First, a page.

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New Tool Maps South Florida Fire Risk Pixel by Pixel

Aerial view of South Florida

North Carolina State University researchers have designed and tested a new computer model to allow fire managers to map current fire risk in Everglades National Park and across South Florida daily. The new modeling tool, called “FireHydro,” can help park managers plan prescribed burns to reduce the potential for large wildfires for the region, taking into account the area’s unique water resources.

“We designed this model to help managers understand how fires might spread, and give them an indication of when and where it would be a good time for a prescribed burn,” said the study’s first author Kate Jones, graduate research assistant in the NC State Center for Geospatial Analytics. “They are managing fires on the order of thousands of acres; this model could potentially reduce the amount of time they are using helicopters or using other resources to do reconnaissance on how a fire is burning or behaving.”

NC State researchers get an aerial tour of South Florida. Credit: Kate Jones.

South Florida – including Everglades National Park and Big Cypress National Preserve – is a unique landscape with one of the largest prescribed fire programs in the United States. It has many fire-adapted plant species and a long history of prescribed fire. Indigenous peoples used fire to promote the growth of medicinal herbs and open up the landscape to improve hunting. Park managers have used prescribed fire in Everglades National Park since the 1950s. Currently, prescribed fire is used to manage the landscape for fire-adapted species, and as a control method for wildfires, which burn, on average, 50,000 to 100,000 acres annually, started by lightning or by humans.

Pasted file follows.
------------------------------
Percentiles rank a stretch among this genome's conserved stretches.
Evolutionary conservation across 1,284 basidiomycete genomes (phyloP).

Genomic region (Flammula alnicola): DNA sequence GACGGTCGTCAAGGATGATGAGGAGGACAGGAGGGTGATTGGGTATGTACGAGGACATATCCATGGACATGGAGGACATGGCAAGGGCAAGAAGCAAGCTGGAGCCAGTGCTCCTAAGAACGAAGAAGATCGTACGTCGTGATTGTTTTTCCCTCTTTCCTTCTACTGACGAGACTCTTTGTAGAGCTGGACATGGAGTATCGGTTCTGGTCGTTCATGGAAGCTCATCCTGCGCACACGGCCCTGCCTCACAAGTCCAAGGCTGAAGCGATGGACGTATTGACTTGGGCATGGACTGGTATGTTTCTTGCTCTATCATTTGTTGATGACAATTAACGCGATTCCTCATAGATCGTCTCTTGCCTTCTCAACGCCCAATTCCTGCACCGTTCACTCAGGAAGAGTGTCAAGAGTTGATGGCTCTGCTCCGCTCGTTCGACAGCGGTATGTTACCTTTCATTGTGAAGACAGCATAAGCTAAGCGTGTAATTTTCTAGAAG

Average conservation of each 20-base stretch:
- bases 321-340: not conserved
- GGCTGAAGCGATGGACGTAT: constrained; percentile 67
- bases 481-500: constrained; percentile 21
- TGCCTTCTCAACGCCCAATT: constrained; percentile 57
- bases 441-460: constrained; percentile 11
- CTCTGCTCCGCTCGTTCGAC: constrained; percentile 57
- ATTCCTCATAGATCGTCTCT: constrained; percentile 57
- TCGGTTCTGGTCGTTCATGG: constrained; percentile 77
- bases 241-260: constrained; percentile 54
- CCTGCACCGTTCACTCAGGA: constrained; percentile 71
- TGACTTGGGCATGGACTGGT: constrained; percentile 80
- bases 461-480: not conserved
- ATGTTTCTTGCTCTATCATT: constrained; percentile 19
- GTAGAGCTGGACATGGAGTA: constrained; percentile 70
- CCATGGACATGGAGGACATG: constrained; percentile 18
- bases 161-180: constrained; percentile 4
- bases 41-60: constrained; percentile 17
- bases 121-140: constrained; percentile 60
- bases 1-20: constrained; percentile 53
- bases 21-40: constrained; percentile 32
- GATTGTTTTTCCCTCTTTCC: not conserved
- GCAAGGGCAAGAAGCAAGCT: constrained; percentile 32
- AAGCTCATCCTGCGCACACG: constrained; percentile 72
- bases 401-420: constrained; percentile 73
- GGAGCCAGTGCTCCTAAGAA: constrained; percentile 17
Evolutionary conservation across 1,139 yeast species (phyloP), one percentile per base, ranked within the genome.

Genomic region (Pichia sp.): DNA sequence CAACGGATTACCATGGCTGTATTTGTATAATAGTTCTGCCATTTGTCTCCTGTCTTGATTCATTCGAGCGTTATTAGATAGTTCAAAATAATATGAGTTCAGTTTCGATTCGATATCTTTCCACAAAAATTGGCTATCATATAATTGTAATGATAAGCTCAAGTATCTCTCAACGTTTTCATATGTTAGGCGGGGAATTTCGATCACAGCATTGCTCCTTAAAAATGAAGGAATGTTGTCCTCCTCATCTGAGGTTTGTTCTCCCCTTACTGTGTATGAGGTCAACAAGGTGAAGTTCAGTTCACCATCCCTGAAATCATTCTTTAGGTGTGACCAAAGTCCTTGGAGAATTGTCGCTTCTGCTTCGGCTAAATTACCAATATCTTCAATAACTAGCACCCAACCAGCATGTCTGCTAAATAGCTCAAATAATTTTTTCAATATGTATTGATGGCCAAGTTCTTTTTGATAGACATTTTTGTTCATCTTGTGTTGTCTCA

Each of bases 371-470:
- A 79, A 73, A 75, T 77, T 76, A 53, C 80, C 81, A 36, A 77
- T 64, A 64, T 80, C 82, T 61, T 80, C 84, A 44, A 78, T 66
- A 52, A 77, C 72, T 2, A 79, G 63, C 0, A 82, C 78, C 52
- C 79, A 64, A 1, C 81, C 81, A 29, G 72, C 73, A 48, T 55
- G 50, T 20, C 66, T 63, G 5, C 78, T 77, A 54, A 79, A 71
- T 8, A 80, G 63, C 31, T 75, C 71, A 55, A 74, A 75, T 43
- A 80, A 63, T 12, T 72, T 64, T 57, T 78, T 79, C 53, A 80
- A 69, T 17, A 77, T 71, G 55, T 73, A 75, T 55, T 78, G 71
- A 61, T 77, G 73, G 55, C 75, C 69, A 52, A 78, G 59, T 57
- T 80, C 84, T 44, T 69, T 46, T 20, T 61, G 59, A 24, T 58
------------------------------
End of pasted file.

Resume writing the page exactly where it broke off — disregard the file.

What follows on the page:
“Prescribed fire is used to reduce the available fuel on the ground to get ahead of the wildfire risk,” said the study’s corresponding author Jelena Vukomanovic, assistant professor of parks, recreation and tourism management at NC State. “This is a very fire-adapted system. The vegetation that dominates this landscape – including sawgrasses and pines – burns naturally on a one-to-three-year cycle. This is a rapidly growing area with an enormous agriculture industry, so the risks from wildfires are significant.”

Already, fire managers have a tool called the National Fire Danger Rating System to assess fire risk, support fire management and allocate resources. But South Florida is unique because of its water resources: it has strong seasonal rains, and a series of water management districts that supply water for agriculture as well as urban areas.

“The interesting part about wildfires in this landscape is that they’re so hydrologically dominated,” Jones said. “When a wildfire burns, it can move quickly, but it might slow itself by running into wetter parts of the landscape. This patchwork makes managing wildfires different here than in other places, and that applies to prescribed fire as well.”

The researchers created their model to assess a fire risk per map pixel. They combined information on vegetation, weather data, the location of previous burns and water-level data from the Everglades and Big Cypress National Preserve, drawn from a network of gauges from the U.S. Geological Survey. The researchers also worked directly with fire managers to assess the fire risk accuracy for specific areas.